The Clydesdale horse that one of the world famous Kelpies was modelled on has passed away.
Baron was the model for the ‘head up’ Kelpie immortalised in Helix Park by artist Andy Scott’s steel sculptures.
The 19-year-old, whose home was in Pollok Country Park in Glasgow for many years, died following a short illness. He had suffered from arthritis.
Baron had lived in the Glasgow park with a team of heavy horses since he was two after being rehomed there by Glasgow City Council from a horse charity.
He was retired and died in the care of the charity the council got him from – World Horse Welfare.
A spokeswoman for Glasgow City Council said: “We’re sad to confirm that Baron, the council’s much loved Clydesdale horse has passed away.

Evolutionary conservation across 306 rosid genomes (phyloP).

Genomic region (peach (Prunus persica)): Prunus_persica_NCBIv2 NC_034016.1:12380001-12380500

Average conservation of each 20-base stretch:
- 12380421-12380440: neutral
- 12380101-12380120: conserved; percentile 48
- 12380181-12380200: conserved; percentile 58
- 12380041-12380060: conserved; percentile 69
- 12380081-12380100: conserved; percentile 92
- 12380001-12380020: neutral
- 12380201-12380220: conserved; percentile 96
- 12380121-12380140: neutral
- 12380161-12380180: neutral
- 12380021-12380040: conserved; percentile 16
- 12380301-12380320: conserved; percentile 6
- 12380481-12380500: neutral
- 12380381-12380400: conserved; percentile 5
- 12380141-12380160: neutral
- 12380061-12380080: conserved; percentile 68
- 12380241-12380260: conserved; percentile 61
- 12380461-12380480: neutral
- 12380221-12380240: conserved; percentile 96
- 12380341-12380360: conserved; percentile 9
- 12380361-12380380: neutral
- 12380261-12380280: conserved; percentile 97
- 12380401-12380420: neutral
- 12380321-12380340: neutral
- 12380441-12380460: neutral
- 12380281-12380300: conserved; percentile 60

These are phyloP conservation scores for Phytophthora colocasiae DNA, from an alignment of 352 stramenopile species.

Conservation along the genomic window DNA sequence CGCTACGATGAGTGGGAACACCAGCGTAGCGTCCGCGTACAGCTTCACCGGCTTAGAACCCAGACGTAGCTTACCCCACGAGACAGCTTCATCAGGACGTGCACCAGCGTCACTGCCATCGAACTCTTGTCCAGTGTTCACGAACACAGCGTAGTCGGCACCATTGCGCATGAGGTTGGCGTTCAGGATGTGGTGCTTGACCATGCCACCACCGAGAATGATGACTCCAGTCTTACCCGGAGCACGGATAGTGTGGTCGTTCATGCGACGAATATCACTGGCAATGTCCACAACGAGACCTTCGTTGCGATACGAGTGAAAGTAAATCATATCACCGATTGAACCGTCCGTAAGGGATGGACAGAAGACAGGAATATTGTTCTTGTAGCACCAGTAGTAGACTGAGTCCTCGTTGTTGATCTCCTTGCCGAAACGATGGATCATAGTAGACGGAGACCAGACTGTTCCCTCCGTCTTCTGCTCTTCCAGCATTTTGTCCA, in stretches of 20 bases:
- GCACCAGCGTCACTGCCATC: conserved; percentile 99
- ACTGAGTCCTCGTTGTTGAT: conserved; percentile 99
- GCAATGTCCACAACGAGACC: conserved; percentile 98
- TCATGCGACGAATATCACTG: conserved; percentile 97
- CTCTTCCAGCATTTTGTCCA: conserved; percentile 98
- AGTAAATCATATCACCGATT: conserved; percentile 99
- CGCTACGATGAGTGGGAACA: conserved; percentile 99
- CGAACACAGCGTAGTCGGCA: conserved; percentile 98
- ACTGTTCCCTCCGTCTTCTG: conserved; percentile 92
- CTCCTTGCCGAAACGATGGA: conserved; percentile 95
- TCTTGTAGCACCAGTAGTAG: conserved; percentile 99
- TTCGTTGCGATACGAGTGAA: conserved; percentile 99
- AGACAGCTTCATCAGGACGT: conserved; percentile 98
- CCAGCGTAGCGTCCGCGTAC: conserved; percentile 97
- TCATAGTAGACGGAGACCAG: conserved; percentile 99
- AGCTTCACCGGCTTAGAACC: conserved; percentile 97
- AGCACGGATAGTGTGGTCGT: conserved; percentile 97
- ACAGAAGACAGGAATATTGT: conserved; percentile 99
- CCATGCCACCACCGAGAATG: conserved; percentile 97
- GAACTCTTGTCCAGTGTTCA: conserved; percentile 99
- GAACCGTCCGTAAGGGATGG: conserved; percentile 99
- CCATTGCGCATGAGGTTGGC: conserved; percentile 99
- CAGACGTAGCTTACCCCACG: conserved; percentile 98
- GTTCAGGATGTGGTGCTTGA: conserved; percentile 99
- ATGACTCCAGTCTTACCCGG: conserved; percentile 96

“Baron was a handsome and good natured animal who brought joy to generations of Glasgow children. He was a true celebrity, appearing at local gala days and events as well as helping to provide traditional dray rides with his companion Duke at Pollok Country Park where he was stabled.
“He was known around the world because, along with Duke, he was a model for Andy Scott’s Kelpies in Falkirk and muse for the Heavy Horse by the M8.
“Baron was originally a rescue horse who was rehomed by the council from World Horse Welfare. He went on to win multiple awards including the Royal Highland Show’s Overall Ridden Champ and, despite being retired, he was still adored by the public and staff.”
“He will be much missed by many.”
Baron stood at 18.1 hands and was guest of honour at the wedding of the Glasgow park’s Head Carter Lorraine Clark in 2010.
Lorraine said: “Baron was so trusting and great with members of the public. He was such a pleasure to work with – always kind and willing - a real gentle giant.
“He served Glasgow well and we couldn’t be prouder of him.”
Baron retired in 2014. Duke is 18 and retired last November.